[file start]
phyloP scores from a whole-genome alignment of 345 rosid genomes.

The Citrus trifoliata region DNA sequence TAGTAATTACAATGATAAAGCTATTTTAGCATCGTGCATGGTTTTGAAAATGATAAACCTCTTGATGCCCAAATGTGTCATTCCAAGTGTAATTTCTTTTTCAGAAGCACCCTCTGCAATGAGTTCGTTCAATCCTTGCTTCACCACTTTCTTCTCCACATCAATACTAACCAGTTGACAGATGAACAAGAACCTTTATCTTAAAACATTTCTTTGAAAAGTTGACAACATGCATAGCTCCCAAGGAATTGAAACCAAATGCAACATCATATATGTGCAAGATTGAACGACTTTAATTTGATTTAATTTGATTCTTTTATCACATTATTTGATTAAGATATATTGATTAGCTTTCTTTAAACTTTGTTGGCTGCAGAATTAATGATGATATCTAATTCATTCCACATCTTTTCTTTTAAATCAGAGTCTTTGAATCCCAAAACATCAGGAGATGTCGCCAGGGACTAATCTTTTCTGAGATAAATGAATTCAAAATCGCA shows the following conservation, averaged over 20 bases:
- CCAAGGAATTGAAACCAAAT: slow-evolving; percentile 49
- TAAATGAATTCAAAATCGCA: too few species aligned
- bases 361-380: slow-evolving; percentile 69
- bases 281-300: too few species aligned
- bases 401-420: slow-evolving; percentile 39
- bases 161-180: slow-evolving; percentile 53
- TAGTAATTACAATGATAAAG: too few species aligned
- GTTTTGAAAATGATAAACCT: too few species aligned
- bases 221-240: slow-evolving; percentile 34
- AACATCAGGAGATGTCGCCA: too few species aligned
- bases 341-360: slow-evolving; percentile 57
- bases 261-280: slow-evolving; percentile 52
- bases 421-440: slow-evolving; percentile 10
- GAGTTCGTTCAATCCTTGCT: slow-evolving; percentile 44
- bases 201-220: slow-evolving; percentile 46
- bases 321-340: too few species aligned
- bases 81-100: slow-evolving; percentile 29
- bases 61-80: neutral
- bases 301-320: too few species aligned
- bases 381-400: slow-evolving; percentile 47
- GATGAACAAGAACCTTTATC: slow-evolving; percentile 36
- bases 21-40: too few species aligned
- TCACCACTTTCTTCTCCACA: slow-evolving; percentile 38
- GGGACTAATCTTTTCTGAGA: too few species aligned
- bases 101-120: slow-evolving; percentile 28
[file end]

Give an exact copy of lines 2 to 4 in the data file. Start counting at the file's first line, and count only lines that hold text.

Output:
The Citrus trifoliata region DNA sequence TAGTAATTACAATGATAAAGCTATTTTAGCATCGTGCATGGTTTTGAAAATGATAAACCTCTTGATGCCCAAATGTGTCATTCCAAGTGTAATTTCTTTTTCAGAAGCACCCTCTGCAATGAGTTCGTTCAATCCTTGCTTCACCACTTTCTTCTCCACATCAATACTAACCAGTTGACAGATGAACAAGAACCTTTATCTTAAAACATTTCTTTGAAAAGTTGACAACATGCATAGCTCCCAAGGAATTGAAACCAAATGCAACATCATATATGTGCAAGATTGAACGACTTTAATTTGATTTAATTTGATTCTTTTATCACATTATTTGATTAAGATATATTGATTAGCTTTCTTTAAACTTTGTTGGCTGCAGAATTAATGATGATATCTAATTCATTCCACATCTTTTCTTTTAAATCAGAGTCTTTGAATCCCAAAACATCAGGAGATGTCGCCAGGGACTAATCTTTTCTGAGATAAATGAATTCAAAATCGCA shows the following conservation, averaged over 20 bases:
- CCAAGGAATTGAAACCAAAT: slow-evolving; percentile 49
- TAAATGAATTCAAAATCGCA: too few species aligned